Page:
Oberto Beef Jerky will expand its product portfolio this month as it enters the trail mix category with the launch of Oberto Trail Mix. Oberto’s entry is part of the company’s bigger mission to provide more delicious, convenient, and “better for you” snacking product forms featuring the unmatched lean protein power of its Oberto Beef Jerky. The first three Oberto Trail Mix flavors – Original Beef, Spicy Sweet Beef, and Teriyaki Chicken — are now rolling out to select retailers nationwide.
The introduction of Oberto Trail Mix comes as the beef jerky and trail mix categories are both seeing explosive growth. Combined U.S. retail category sales of jerky and trail mix exceed $3 billion, with explosive growth this yea, according to Nielsen ScanTrak.
Oberto Trail Mix has been in development for more than a year. At Oberto’s integrated research and development lab and U.S. Department of Agriculture-licensed manufacturing facility in the Seattle area, the company developed a proprietary blend that guarantees delicious, tender jerky while adding premium nuts, seeds, fruit and dark chocolate. Oberto’s innovative trail mix not only satisfies hunger, but delivers high protein without artificial ingredients.
David Lakey, Oberto’s Senior Vice President of Marketing, said this is a natural expansion of the Oberto Brand. “Active consumers want more protein in their snacks. Loyal Oberto Beef Jerky consumers also eat a lot of trail mix, and our research indicates they’re very interested in this new snack option while on the go.”
To support the launch of Oberto Trail Mix at retail, Oberto has created a range of in-store merchandising vehicles, including shelf talkers and aisle and counter rack displays. It will also promote the new line through digital and social media marketing – including contests and branded content featuring its line-up of major-league athletes.
From grilled steaks to burgers to delicious roasts, consumers seek top-quality beef cuts and rely on local grocers to help them serve their favorite family meals. At this year’s Certified Angus Beef ® Annual Conference, held in Tucson, Arizona, these retailers and distributors from around the globe were honored as beef leaders. The retailers and distributors gathered with family Angus cattle ranchers to nurture their focus on delivering premium beef.
“We are proud to partner with these companies and congratulate their ongoing successes,” says John Stika, the beef brand’s President. “Every time they recommend the Certified Angus Beef brand, they embrace our family ranching heritage and dedication to quality from farm to table.”
Giant Eagle, based in Pittsburgh, Pennsylvania, earned the retailer of the year award. Through its focus on bringing top-quality beef to customers, Giant Eagle held a store-wide grilling event and featured roasts for the holidays. Promotions included social media, targeted e-mails and weekly recipes. Stores offer beef that’s cut fresh in-store, as well as specialty burgers, beef kabobs and Certified Angus Beef brand prime cuts. Circular features also included buy-one, get-one opportunities. Giant Eagle’s focus on premium beef earned loyal customers and the top retail sales volume increase award.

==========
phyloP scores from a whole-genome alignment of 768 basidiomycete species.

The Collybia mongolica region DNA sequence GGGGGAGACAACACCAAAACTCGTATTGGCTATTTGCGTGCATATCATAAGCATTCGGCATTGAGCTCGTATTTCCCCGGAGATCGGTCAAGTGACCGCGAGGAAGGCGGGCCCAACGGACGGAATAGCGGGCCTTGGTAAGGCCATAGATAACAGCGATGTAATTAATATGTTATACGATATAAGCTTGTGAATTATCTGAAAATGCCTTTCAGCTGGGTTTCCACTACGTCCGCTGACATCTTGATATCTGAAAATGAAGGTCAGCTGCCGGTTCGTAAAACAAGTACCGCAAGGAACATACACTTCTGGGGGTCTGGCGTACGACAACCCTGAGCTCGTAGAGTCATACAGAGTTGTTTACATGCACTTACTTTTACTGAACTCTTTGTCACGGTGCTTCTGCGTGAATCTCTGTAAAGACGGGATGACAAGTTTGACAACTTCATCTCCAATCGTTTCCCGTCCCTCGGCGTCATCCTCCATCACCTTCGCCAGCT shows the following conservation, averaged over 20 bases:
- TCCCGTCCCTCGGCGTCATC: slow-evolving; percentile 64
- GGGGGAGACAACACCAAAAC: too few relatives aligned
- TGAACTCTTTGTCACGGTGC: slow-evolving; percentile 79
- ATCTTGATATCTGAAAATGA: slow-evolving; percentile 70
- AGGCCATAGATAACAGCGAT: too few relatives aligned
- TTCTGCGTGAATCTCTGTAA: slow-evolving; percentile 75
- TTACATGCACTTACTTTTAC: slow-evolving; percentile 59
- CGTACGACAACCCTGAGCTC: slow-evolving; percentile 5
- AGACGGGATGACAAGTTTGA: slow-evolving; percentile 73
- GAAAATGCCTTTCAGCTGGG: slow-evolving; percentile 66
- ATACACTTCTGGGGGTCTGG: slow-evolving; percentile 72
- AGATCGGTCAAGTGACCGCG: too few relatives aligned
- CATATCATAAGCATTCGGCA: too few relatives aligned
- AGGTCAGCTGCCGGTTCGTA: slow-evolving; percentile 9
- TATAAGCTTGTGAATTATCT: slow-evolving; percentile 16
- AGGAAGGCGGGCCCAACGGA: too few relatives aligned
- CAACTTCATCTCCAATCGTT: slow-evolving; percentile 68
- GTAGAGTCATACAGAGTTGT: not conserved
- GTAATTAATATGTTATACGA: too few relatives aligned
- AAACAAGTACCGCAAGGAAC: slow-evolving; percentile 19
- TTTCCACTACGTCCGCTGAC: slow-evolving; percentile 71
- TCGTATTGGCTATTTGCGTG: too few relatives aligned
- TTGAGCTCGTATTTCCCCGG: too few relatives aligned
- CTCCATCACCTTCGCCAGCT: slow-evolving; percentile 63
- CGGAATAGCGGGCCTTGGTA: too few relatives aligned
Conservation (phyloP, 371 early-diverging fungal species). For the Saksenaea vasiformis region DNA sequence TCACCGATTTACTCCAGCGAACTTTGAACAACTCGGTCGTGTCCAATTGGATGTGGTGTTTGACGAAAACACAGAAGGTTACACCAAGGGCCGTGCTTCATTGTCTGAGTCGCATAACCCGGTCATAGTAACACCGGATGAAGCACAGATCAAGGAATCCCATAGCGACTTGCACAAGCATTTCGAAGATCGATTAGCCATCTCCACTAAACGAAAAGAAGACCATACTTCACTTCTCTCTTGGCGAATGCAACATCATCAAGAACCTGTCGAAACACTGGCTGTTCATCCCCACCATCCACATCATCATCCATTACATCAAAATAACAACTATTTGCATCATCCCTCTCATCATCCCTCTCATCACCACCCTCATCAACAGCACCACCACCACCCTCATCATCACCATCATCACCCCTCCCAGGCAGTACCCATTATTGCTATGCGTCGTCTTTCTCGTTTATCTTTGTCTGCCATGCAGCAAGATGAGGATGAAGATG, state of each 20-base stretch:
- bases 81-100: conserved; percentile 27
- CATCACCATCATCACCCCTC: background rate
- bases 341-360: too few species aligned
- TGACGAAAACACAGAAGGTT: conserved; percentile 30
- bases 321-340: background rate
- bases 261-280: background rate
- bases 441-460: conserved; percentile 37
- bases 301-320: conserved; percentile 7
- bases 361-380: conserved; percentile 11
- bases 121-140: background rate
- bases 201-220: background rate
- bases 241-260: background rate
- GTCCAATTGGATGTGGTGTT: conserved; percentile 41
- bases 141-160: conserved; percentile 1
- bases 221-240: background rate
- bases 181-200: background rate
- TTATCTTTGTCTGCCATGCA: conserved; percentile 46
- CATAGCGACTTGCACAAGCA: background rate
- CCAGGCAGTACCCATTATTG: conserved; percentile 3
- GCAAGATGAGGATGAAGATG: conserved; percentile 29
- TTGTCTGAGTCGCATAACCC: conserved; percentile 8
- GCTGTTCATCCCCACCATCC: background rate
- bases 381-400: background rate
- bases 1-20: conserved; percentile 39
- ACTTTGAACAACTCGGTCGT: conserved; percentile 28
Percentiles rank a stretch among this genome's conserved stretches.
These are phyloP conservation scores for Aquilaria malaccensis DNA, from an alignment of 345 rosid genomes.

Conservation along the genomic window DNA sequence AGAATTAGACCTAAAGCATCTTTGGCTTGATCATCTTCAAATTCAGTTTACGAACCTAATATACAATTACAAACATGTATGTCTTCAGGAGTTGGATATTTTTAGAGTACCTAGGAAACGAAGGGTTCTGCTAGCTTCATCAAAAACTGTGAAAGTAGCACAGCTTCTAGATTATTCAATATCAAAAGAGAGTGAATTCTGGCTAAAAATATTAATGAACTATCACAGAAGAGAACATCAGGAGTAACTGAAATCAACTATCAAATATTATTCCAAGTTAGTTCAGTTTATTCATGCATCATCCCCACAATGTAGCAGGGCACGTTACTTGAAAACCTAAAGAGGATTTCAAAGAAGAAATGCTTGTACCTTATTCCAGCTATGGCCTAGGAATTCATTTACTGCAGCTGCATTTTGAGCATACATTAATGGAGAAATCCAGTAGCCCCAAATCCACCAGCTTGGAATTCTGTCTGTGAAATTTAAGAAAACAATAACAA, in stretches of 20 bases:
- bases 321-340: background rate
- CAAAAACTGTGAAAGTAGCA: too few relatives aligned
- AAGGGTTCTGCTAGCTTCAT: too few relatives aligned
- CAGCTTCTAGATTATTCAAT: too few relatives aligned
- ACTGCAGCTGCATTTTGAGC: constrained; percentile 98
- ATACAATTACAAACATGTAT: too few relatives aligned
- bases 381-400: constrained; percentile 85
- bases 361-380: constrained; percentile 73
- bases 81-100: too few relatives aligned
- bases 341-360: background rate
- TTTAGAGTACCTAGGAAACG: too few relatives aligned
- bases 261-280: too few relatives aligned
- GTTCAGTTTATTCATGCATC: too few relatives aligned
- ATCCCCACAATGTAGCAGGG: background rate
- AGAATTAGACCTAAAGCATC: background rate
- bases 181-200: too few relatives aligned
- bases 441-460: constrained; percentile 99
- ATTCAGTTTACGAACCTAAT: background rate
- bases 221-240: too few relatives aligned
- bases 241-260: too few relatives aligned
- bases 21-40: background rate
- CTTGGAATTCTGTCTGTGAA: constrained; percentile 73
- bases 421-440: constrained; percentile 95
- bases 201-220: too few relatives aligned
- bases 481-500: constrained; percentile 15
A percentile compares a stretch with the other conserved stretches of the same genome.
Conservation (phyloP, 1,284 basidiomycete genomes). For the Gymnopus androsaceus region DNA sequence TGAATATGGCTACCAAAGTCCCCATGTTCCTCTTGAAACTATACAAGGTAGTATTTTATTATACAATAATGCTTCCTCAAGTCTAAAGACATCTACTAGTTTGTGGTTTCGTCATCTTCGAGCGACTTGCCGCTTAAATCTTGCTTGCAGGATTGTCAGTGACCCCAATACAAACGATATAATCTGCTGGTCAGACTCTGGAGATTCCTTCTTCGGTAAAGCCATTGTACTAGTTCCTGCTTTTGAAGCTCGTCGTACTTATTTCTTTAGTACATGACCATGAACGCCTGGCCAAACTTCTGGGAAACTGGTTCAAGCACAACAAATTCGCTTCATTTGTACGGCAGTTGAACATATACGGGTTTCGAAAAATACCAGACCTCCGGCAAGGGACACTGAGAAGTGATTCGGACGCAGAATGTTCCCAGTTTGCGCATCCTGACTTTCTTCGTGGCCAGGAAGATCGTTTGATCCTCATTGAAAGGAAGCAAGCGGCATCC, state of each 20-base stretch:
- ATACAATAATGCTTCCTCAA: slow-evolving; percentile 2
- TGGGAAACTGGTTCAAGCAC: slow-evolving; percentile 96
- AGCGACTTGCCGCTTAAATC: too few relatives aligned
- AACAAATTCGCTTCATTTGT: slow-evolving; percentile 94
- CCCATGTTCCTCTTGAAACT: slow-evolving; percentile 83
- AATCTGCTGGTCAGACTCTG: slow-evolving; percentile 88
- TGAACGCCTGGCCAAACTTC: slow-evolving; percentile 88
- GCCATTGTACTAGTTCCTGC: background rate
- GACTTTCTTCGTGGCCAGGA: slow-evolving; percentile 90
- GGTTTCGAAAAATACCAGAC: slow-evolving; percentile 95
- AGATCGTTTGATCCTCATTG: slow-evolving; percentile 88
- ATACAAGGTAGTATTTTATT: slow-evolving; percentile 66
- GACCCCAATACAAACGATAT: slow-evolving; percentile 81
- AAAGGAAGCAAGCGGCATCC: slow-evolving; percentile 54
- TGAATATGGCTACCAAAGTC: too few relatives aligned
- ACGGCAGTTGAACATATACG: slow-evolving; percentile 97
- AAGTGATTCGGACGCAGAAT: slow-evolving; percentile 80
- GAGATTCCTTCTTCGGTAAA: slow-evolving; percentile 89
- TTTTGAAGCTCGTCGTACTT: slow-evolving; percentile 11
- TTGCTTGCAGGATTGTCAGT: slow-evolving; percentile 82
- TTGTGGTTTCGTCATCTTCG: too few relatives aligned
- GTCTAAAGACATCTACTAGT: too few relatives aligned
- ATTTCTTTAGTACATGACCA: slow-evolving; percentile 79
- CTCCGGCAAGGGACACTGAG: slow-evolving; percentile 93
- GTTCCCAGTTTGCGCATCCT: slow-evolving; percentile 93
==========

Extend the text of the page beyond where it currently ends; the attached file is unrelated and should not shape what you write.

Price Chopper and Market 32, based in Schenectady, New York, earned the award for retail marketer of the year for a large chain. Creative promotions year-round feature the Certified Angus Beef brand, which anchors the meat case at all Price Chopper and Market 32 stores. For example, the summer grilling promotion included in-store, print, television and radio promotions leading customers to the meat case, where their beef can be cut to order. Collaboration between the meat team, marketing team and the brand’s staff also introduced top-quality ground beef, helping Price Chopper to also receive a top five sales volume large-chain retailer award.
Foodland Super Markets, in Hawaii, was named the retail marketer of the year for a small chain. The retailer developed comprehensive marketing programs that made the Certified Angus Beef brand the focal point of the meat case and front-page features. Meat department staff were trained to approach customers to discuss beef cuts and meal solutions, which aligned with a campaign inviting customers to meet Foodland’s in-house beef experts. Radio ads, coupons and social media also added sales, which led to a top five sales volume small-chain retailer award.
Meijer, Grand Rapids, Michigan, was named the retail value-added products marketer of the year. Meijer is an innovator in offering Certified Angus Beef brand products in all categories: fresh meats, convenience items, frozen foods and deli meats. The retailer regularly features them in the circular, store signage, advertising and social media. Training programs for meat department staff provide customers with meal solutions.
Reasor’s in Tulsa, Oklahoma, received the retail brand extension marketer of the year award. Stores offer a selection of premium fresh cuts, including Certified Angus Beef brand prime and some dry-aged steaks. Deli and convenience meats also give customers more options for mealtime. Informed meat staff help customers choose beef cuts. Videos with cooking tips and the semi-annual “fill your freezer” sales also help customers enjoy great-tasting beef year-round.